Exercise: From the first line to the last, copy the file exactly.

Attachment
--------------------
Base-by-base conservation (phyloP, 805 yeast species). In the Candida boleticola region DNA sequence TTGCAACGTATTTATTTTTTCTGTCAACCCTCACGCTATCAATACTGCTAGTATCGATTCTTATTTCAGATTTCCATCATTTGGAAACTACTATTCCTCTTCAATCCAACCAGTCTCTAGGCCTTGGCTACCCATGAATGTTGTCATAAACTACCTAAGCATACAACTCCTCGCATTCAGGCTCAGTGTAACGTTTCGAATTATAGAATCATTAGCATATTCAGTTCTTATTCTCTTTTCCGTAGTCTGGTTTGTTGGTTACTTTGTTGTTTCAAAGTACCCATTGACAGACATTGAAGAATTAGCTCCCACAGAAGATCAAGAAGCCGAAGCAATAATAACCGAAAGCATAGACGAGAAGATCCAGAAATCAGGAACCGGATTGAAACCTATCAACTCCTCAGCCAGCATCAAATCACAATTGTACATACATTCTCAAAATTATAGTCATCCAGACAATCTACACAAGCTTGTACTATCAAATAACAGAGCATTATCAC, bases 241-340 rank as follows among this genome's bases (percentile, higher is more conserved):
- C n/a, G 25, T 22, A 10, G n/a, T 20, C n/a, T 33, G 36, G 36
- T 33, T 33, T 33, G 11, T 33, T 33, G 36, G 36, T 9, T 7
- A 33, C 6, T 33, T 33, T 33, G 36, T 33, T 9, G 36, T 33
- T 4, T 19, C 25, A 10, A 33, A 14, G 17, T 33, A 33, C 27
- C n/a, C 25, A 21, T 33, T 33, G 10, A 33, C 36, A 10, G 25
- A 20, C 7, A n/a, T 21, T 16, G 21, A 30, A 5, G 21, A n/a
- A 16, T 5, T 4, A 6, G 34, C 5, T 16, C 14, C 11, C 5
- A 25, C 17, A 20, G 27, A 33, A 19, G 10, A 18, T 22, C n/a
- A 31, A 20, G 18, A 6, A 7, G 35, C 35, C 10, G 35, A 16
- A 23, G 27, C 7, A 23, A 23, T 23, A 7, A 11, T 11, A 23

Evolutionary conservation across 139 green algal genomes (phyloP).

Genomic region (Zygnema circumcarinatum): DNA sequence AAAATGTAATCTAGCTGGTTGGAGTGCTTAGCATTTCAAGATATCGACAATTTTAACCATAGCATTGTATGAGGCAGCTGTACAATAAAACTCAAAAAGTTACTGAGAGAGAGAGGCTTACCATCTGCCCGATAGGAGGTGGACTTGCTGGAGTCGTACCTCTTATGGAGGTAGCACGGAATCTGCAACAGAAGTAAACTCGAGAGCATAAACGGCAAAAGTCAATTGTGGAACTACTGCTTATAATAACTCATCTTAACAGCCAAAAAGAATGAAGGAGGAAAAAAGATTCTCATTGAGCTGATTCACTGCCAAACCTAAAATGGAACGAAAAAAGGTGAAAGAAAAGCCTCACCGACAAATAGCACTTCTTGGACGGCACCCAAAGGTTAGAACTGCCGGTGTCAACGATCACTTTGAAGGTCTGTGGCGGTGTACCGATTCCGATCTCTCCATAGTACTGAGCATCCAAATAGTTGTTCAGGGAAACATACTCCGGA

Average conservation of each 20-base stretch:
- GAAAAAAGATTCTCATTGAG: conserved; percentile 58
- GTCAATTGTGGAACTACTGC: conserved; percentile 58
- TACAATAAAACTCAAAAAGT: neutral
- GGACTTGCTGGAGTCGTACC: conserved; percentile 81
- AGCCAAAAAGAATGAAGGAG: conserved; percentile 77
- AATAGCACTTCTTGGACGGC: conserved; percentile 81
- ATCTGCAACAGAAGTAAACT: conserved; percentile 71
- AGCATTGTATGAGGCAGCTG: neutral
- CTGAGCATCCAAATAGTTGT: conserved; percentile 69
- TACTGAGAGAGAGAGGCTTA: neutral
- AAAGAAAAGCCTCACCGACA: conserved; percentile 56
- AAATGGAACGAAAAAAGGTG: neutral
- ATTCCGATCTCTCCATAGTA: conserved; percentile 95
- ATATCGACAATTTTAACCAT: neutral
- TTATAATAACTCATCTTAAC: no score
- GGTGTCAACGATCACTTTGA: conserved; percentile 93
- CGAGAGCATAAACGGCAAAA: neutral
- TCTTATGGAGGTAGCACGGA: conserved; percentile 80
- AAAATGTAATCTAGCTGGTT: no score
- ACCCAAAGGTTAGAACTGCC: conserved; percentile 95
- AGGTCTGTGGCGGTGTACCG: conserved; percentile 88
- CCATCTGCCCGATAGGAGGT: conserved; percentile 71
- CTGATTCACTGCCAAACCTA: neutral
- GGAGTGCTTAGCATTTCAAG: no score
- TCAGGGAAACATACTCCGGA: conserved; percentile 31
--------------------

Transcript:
Base-by-base conservation (phyloP, 805 yeast species). In the Candida boleticola region DNA sequence TTGCAACGTATTTATTTTTTCTGTCAACCCTCACGCTATCAATACTGCTAGTATCGATTCTTATTTCAGATTTCCATCATTTGGAAACTACTATTCCTCTTCAATCCAACCAGTCTCTAGGCCTTGGCTACCCATGAATGTTGTCATAAACTACCTAAGCATACAACTCCTCGCATTCAGGCTCAGTGTAACGTTTCGAATTATAGAATCATTAGCATATTCAGTTCTTATTCTCTTTTCCGTAGTCTGGTTTGTTGGTTACTTTGTTGTTTCAAAGTACCCATTGACAGACATTGAAGAATTAGCTCCCACAGAAGATCAAGAAGCCGAAGCAATAATAACCGAAAGCATAGACGAGAAGATCCAGAAATCAGGAACCGGATTGAAACCTATCAACTCCTCAGCCAGCATCAAATCACAATTGTACATACATTCTCAAAATTATAGTCATCCAGACAATCTACACAAGCTTGTACTATCAAATAACAGAGCATTATCAC, bases 241-340 rank as follows among this genome's bases (percentile, higher is more conserved):
- C n/a, G 25, T 22, A 10, G n/a, T 20, C n/a, T 33, G 36, G 36
- T 33, T 33, T 33, G 11, T 33, T 33, G 36, G 36, T 9, T 7
- A 33, C 6, T 33, T 33, T 33, G 36, T 33, T 9, G 36, T 33
- T 4, T 19, C 25, A 10, A 33, A 14, G 17, T 33, A 33, C 27
- C n/a, C 25, A 21, T 33, T 33, G 10, A 33, C 36, A 10, G 25
- A 20, C 7, A n/a, T 21, T 16, G 21, A 30, A 5, G 21, A n/a
- A 16, T 5, T 4, A 6, G 34, C 5, T 16, C 14, C 11, C 5
- A 25, C 17, A 20, G 27, A 33, A 19, G 10, A 18, T 22, C n/a
- A 31, A 20, G 18, A 6, A 7, G 35, C 35, C 10, G 35, A 16
- A 23, G 27, C 7, A 23, A 23, T 23, A 7, A 11, T 11, A 23

Evolutionary conservation across 139 green algal genomes (phyloP).

Genomic region (Zygnema circumcarinatum): DNA sequence AAAATGTAATCTAGCTGGTTGGAGTGCTTAGCATTTCAAGATATCGACAATTTTAACCATAGCATTGTATGAGGCAGCTGTACAATAAAACTCAAAAAGTTACTGAGAGAGAGAGGCTTACCATCTGCCCGATAGGAGGTGGACTTGCTGGAGTCGTACCTCTTATGGAGGTAGCACGGAATCTGCAACAGAAGTAAACTCGAGAGCATAAACGGCAAAAGTCAATTGTGGAACTACTGCTTATAATAACTCATCTTAACAGCCAAAAAGAATGAAGGAGGAAAAAAGATTCTCATTGAGCTGATTCACTGCCAAACCTAAAATGGAACGAAAAAAGGTGAAAGAAAAGCCTCACCGACAAATAGCACTTCTTGGACGGCACCCAAAGGTTAGAACTGCCGGTGTCAACGATCACTTTGAAGGTCTGTGGCGGTGTACCGATTCCGATCTCTCCATAGTACTGAGCATCCAAATAGTTGTTCAGGGAAACATACTCCGGA

Average conservation of each 20-base stretch:
- GAAAAAAGATTCTCATTGAG: conserved; percentile 58
- GTCAATTGTGGAACTACTGC: conserved; percentile 58
- TACAATAAAACTCAAAAAGT: neutral
- GGACTTGCTGGAGTCGTACC: conserved; percentile 81
- AGCCAAAAAGAATGAAGGAG: conserved; percentile 77
- AATAGCACTTCTTGGACGGC: conserved; percentile 81
- ATCTGCAACAGAAGTAAACT: conserved; percentile 71
- AGCATTGTATGAGGCAGCTG: neutral
- CTGAGCATCCAAATAGTTGT: conserved; percentile 69
- TACTGAGAGAGAGAGGCTTA: neutral
- AAAGAAAAGCCTCACCGACA: conserved; percentile 56
- AAATGGAACGAAAAAAGGTG: neutral
- ATTCCGATCTCTCCATAGTA: conserved; percentile 95
- ATATCGACAATTTTAACCAT: neutral
- TTATAATAACTCATCTTAAC: no score
- GGTGTCAACGATCACTTTGA: conserved; percentile 93
- CGAGAGCATAAACGGCAAAA: neutral
- TCTTATGGAGGTAGCACGGA: conserved; percentile 80
- AAAATGTAATCTAGCTGGTT: no score
- ACCCAAAGGTTAGAACTGCC: conserved; percentile 95
- AGGTCTGTGGCGGTGTACCG: conserved; percentile 88
- CCATCTGCCCGATAGGAGGT: conserved; percentile 71
- CTGATTCACTGCCAAACCTA: neutral
- GGAGTGCTTAGCATTTCAAG: no score
- TCAGGGAAACATACTCCGGA: conserved; percentile 31